Van Law v. Proficio Mortgage Ventures LLC et al
ORDER granting in part and denying in part 42 Motion to Dismiss for Lack of Jurisdiction; denying 47 Motion to Dismiss; granting in part and denying in part 50 Motion to Dismiss. Signed by Judge Robert N. Chatigny on 9/30/10. (Chatigny, Robert)
Van Law v. Proficio Mortgage Ventures LLC et al
UNITED STATES DISTRICT COURT DISTRICT OF CONNECTICUT JAMES VAN LAW, Plaintiff, V. PROFICIO MORTGAGE VENTURES, LLC, ET AL., Defendants. : : : : : : RULING AND ORDER Plaintiff James Van Law, a Connecticut resident, brings this diversity case against nonresident individuals and corporations asserting various state law claims arising out of an alleged merger agreement. He seeks damages for breach of contract (count CASE NO. 3:09-CV-1183 (RNC)
1), tortious interference with a business relationship (count 2), violations of the Connecticut Unfair Trade Practices Act ("CUTPA")(counts 3 and 4), and defamation (count 5). Defendants
include Proficio Bank, its wholly-owned subsidiary Proficio Mortgage Ventures ("PMV"), PMV's employee and agent David Griggs, First Fidelity Capital Markets ("First Fidelity"), its agent Elliot Jacobs, and Ellie Mae, Inc. ("Ellie Mae"). Proficio Bank,
First Fidelity, Griggs and Jacobs have moved to dismiss for lack of personal jurisdiction. For the reasons that follow, these
motions are granted as to counts 3 and 5, and denied as to counts 1, 2 and 4. Proficio Bank, First Fidelity, Griggs, Jacobs, PMV
and Ellie Mae also have moved to dismiss for failure to state a claim on which relief can be granted. The motions to dismiss for
failure to state a claim are denied. I. Background The complaint alleges the following facts. Over a period of
time, plaintiff developed a team of mortgage originators and loan officers around the country who originated a high volume of residential mortgage loans. On February 14, 2009, he engaged in
telephone and email negotiations with defendant Ellie Mae, through its agent, Richard Roof, to merge his team into a joint venture with PMV, First Fidelity and Ellie Mae. During the week
of February 15, 2009, he had further telephone and email conversations with Roof, Griggs and other employees of all four corporate defendants. In those communications, the defendants He transmitted a
encouraged him to proceed with the merger.
business plan to the defendants by email showing the profitability of the proposed merger and requested compensation valued at $45,000 per month. they had a deal. negotiations. During the week of February 22, 2009, all the parties quickly moved to implement the merger and discussed the location of PMV branches in Connecticut. On or about March 3, 2009, Roof assured the plaintiff that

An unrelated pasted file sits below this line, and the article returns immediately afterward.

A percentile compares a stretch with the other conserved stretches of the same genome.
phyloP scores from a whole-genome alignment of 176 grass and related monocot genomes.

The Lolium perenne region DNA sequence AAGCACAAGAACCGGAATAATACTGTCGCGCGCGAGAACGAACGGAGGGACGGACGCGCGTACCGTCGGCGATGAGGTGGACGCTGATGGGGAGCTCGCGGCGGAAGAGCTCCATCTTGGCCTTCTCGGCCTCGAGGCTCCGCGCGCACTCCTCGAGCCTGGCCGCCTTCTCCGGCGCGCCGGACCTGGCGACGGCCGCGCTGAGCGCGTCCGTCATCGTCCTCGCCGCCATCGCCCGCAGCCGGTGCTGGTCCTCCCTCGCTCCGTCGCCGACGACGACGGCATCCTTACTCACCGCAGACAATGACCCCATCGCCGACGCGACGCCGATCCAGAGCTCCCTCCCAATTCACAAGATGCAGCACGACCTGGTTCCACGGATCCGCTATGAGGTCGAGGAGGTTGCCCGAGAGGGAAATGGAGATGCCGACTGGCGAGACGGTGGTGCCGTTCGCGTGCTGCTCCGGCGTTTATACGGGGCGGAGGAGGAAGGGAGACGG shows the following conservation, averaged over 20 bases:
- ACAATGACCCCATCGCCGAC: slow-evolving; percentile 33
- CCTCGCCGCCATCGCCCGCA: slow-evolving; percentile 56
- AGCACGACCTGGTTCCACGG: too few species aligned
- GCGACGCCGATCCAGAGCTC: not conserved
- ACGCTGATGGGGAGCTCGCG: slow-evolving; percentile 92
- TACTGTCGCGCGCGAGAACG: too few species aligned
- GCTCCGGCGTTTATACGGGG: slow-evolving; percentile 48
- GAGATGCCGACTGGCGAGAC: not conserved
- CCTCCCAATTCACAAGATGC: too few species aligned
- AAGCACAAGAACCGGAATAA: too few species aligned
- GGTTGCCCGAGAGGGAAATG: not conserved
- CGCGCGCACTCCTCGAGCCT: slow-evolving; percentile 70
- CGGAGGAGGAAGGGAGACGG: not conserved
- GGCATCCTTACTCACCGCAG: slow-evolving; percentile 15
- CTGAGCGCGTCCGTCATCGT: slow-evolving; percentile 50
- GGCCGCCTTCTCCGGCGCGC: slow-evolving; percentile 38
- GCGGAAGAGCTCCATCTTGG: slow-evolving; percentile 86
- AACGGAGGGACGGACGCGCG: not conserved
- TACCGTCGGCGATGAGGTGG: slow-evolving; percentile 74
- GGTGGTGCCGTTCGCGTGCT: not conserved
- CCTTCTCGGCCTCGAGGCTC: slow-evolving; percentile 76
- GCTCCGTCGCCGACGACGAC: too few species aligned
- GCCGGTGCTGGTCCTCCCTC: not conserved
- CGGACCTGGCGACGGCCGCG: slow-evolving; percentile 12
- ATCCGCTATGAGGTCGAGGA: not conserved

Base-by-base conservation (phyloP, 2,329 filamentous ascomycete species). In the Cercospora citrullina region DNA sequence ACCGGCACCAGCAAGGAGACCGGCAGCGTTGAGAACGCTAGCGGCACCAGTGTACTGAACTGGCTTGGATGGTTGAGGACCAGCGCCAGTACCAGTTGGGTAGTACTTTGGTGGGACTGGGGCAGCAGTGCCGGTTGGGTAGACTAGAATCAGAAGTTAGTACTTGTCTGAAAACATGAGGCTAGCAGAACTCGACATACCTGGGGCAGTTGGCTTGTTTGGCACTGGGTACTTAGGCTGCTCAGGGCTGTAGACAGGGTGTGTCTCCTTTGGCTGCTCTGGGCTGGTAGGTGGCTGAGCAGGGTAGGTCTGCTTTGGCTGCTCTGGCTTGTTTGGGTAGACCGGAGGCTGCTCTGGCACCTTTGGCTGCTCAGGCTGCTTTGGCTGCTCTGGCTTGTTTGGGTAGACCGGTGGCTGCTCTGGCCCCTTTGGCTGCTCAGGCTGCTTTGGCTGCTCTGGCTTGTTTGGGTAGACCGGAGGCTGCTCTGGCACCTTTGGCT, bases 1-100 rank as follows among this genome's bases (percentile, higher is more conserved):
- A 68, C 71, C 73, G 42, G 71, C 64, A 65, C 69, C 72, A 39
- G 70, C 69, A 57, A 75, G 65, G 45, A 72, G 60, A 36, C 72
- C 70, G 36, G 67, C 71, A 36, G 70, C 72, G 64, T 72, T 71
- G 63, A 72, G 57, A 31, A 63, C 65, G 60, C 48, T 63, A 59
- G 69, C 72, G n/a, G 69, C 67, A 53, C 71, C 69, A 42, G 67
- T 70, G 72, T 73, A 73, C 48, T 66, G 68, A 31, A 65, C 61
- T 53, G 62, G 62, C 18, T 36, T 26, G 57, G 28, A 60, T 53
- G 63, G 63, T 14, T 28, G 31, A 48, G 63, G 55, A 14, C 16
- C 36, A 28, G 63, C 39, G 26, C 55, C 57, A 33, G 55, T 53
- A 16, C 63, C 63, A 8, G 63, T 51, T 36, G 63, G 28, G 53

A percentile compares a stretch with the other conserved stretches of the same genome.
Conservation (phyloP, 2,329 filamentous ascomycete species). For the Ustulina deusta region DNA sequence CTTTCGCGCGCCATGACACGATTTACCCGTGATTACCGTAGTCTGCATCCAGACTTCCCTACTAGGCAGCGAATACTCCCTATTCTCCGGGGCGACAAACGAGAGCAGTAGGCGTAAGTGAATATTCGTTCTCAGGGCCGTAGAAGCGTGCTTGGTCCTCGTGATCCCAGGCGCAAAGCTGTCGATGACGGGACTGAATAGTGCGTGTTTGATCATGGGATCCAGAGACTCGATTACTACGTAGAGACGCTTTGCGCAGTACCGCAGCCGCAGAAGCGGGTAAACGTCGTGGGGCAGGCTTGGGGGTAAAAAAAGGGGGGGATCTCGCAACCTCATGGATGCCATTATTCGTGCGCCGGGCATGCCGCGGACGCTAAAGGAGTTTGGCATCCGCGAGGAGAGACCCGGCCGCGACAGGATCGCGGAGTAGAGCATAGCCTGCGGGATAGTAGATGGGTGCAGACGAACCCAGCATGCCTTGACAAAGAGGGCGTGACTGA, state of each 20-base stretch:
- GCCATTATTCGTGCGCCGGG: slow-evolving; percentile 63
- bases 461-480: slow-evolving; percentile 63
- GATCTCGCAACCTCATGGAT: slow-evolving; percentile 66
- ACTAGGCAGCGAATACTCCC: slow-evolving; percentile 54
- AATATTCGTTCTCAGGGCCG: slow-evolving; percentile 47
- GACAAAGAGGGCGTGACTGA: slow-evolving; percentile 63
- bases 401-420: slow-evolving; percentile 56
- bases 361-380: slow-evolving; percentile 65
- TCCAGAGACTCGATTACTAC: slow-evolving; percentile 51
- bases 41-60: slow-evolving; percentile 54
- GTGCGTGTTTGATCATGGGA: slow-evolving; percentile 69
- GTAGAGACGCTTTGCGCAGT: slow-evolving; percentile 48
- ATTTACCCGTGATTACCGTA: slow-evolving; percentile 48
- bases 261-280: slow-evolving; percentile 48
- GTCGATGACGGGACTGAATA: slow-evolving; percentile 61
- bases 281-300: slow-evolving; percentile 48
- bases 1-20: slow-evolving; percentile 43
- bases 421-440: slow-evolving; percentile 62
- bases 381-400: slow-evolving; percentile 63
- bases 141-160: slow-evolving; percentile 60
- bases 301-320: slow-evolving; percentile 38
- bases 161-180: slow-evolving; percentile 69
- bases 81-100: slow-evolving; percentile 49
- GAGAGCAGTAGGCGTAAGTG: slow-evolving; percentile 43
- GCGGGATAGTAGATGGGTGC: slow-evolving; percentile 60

Plaintiff was in Connecticut throughout these
Griggs hosted a "Welcome to Proficio Kick Off" call with plaintiff and his entire team. Plaintiff was provided with
business cards and received an email from PMV human resources
Plaintiff was introduced to PMV's management team
as "our new sales guy in the Ellie Mae joint venture." On March 5-6, 2009, fifteen of plaintiff's team members traveled to Florida to meet with PMV's officers and receive training. Defendants executed employment contracts with several On March 6, Griggs and Jacobs informed the
of the team members.
plaintiff that he would be paid only $10,000 per month rather than $45,000 per month. On March 9, Griggs and Jacobs informed Plaintiff alleges that
the plaintiff that the merger was off.
these actions constituted a breach of contract (count 1). According to the complaint, the defendants' actions were part of a concerted effort to steal his team members. This
disrupted his business relationship with his team and disrupted his funding pipeline causing him to lose business. Plaintiff
alleges that defendants' actions constituted tortious interference with a business relationship and violated CUTPA (counts 2 and 4). In order to salvage his business, the plaintiff contacted non-party Plains Capital Bank. Plaintiff agreed with Plains
Capital that he would merge his remaining team members with Plains Capital in exchange for $45,000 per month. Plaintiff and
his team members then conducted a conference call to discuss the merger with Plains Capital. Shortly thereafter, Plains Capital
informed the plaintiff that it no longer wished to do business
Plaintiff learned that Griggs and Jacobs, acting on
behalf of PMV and Fidelity, had been on the call eavesdropping. He alleges that after the call, Griggs and Jacobs contacted Plains Capital and disparaged him, resulting in the termination of his relationship with Plains Capital. Plaintiff contends that
the defendants' actions make them liable for damages under CUTPA and the law of defamation. (counts 3 and 5). II. Discussion A. Personal Jurisdiction Defendants Proficio Bank, Fidelity, Griggs and Jacobs move to dismiss for lack of personal jurisdiction.1 To establish